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Global nutrition transition and the pandemic of obesity in developing countries

Authors

  • Barry M Popkin,

    Corresponding author
    1. Department of Nutrition and Carolina Population Center, University of North Carolina at Chapel Hill, North Carolina, USA
      BM Popkin, Carolina Population Center, University of North Carolina, 123 W. Franklin St., Chapel Hill, NC 27516, USA. E-mail: popkin@unc.edu, Phone: +1-919-966-1732, Fax: +1-919-966-9159.
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  • Linda S Adair,

    1. Department of Nutrition and Carolina Population Center, University of North Carolina at Chapel Hill, North Carolina, USA
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  • Shu Wen Ng

    1. Department of Nutrition and Carolina Population Center, University of North Carolina at Chapel Hill, North Carolina, USA
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Errata

This article is corrected by:

  1. Errata: Corrigendum Volume 70, Issue 4, 256, Article first published online: 27 March 2012

  • Affiliations: BM Popkin, LS Adair, and SW Ng are with the Department of Nutrition and Carolina Population Center, University of North Carolina at Chapel Hill, North Carolina, USA.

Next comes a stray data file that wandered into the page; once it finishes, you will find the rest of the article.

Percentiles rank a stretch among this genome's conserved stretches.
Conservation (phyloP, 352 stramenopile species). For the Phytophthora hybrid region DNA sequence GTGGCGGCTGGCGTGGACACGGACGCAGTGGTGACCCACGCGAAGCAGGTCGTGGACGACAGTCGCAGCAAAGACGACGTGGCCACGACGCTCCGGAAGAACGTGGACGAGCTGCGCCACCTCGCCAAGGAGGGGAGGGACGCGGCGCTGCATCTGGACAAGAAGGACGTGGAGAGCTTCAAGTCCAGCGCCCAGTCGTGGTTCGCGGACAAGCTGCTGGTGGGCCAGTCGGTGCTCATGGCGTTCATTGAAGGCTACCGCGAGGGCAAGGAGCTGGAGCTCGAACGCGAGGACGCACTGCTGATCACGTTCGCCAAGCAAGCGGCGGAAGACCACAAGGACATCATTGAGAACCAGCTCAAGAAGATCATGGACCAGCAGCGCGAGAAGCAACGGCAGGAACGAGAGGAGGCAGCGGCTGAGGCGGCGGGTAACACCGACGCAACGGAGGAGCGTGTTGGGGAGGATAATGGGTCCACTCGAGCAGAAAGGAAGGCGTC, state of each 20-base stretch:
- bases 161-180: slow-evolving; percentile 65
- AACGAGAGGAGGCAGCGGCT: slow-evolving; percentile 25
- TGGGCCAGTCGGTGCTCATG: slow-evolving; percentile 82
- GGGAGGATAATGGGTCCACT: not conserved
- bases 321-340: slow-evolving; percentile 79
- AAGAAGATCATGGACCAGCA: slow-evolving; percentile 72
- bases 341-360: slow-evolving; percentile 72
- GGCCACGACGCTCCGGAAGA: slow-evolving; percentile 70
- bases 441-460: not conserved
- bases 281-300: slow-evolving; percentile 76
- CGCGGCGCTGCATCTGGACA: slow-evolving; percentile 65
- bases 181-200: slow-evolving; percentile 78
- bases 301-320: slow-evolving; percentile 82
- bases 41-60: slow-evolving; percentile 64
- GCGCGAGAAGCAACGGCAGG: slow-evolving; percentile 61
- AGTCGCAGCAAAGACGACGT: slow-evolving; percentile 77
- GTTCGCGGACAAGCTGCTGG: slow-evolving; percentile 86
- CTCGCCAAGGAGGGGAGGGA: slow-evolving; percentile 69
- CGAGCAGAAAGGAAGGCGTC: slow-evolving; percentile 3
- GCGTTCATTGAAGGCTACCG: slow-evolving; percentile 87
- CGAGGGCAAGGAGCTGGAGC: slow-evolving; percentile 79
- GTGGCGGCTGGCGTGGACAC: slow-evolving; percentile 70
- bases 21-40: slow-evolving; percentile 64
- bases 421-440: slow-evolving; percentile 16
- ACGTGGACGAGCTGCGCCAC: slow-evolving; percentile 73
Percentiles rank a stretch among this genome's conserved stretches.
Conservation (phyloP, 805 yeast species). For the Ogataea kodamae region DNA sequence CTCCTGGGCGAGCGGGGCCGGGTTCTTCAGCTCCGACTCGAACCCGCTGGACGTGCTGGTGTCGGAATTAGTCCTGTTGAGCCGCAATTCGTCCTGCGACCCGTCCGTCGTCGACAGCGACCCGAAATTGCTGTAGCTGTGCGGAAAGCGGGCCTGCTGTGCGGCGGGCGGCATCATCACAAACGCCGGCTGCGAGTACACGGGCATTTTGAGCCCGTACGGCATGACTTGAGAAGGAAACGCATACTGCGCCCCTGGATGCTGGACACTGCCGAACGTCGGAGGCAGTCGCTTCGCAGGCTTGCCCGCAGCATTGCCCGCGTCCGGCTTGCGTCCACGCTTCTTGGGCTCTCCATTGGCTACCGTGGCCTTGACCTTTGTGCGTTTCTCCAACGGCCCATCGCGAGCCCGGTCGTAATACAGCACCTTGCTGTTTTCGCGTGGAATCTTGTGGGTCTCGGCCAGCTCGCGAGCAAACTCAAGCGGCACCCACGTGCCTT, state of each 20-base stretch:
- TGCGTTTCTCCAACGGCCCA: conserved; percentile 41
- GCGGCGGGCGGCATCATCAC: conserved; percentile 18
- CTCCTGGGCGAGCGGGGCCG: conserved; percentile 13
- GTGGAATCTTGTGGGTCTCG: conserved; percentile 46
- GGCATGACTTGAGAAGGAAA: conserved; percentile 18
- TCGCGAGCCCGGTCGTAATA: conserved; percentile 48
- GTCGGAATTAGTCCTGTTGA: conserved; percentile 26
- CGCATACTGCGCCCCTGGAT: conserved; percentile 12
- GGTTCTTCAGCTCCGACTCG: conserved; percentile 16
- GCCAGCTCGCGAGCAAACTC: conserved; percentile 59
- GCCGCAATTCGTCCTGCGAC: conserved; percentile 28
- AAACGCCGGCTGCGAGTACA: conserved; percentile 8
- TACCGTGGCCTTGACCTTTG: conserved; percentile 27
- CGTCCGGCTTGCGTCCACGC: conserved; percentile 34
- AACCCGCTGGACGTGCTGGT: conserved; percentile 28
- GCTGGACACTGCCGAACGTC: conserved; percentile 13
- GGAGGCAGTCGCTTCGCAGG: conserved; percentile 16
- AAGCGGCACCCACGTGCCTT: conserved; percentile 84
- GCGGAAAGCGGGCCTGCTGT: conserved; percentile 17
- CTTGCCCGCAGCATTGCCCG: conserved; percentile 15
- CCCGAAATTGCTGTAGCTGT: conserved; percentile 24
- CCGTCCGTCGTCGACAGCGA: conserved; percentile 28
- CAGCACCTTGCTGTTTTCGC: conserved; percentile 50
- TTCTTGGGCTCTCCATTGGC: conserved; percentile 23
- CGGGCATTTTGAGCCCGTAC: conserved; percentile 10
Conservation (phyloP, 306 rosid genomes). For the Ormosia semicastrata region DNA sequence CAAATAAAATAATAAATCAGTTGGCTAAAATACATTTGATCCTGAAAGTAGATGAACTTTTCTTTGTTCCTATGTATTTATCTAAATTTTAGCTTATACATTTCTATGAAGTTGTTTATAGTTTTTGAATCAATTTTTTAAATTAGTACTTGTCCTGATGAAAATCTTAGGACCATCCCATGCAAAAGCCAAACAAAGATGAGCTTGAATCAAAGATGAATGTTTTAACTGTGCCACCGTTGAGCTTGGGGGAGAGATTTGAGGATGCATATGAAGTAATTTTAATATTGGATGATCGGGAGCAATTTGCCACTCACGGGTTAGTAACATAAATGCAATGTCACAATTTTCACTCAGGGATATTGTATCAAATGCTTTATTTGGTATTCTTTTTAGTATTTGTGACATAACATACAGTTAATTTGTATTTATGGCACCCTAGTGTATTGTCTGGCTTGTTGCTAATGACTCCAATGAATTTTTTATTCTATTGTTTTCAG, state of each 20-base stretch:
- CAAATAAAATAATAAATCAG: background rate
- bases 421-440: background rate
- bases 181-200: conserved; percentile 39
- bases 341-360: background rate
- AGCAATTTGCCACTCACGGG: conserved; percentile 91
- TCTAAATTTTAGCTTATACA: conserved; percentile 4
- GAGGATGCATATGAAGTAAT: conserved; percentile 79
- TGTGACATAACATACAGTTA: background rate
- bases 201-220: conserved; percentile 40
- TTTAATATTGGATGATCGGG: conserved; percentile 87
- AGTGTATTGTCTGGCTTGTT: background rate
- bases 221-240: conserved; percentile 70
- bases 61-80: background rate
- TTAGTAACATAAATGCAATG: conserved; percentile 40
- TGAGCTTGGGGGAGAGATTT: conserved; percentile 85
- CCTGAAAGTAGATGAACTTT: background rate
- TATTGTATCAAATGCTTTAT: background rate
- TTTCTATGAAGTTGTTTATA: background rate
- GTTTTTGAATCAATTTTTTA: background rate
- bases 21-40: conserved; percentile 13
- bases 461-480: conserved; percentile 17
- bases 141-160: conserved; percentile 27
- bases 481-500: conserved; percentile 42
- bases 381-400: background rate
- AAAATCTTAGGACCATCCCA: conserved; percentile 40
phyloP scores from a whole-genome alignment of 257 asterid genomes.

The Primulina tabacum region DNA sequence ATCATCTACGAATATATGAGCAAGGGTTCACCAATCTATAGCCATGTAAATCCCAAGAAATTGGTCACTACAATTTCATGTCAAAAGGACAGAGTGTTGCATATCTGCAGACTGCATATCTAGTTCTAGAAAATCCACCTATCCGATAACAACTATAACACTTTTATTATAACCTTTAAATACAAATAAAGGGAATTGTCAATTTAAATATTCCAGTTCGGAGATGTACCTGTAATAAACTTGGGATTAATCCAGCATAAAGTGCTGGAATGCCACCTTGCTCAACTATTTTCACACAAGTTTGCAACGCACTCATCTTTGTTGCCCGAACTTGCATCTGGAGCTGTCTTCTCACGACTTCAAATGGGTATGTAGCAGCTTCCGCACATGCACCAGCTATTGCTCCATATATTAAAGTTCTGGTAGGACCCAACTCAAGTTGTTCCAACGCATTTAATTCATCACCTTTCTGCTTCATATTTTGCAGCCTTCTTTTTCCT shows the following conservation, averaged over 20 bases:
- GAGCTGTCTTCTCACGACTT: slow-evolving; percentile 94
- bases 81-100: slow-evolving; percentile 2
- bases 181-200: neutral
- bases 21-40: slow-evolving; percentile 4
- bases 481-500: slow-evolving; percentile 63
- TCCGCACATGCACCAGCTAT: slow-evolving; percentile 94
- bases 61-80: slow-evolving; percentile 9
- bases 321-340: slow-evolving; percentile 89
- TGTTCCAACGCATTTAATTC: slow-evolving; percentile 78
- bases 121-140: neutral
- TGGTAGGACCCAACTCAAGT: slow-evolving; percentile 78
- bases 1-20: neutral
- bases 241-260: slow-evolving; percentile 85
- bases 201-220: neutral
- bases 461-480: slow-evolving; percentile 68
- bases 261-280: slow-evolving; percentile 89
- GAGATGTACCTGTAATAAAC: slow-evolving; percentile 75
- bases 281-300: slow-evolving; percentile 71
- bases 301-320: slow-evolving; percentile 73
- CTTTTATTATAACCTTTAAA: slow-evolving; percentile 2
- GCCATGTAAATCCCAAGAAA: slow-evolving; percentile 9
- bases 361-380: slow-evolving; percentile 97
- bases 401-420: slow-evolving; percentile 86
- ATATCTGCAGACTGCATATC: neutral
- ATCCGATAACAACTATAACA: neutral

BM Popkin, Carolina Population Center, University of North Carolina, 123 W. Franklin St., Chapel Hill, NC 27516, USA. E-mail: popkin@unc.edu, Phone: +1-919-966-1732, Fax: +1-919-966-9159.

Abstract

Decades ago, discussion of an impending global pandemic of obesity was thought of as heresy. But in the 1970s, diets began to shift towards increased reliance upon processed foods, increased away-from-home food intake, and increased use of edible oils and sugar-sweetened beverages. Reductions in physical activity and increases in sedentary behavior began to be seen as well. The negative effects of these changes began to be recognized in the early 1990s, primarily in low- and middle-income populations, but they did not become clearly acknowledged until diabetes, hypertension, and obesity began to dominate the globe. Now, rapid increases in the rates of obesity and overweight are widely documented, from urban and rural areas in the poorest countries of sub-Saharan Africa and South Asia to populations in countries with higher income levels. Concurrent rapid shifts in diet and activity are well documented as well. An array of large-scale programmatic and policy measures are being explored in a few countries; however, few countries are engaged in serious efforts to prevent the serious dietary challenges being faced.

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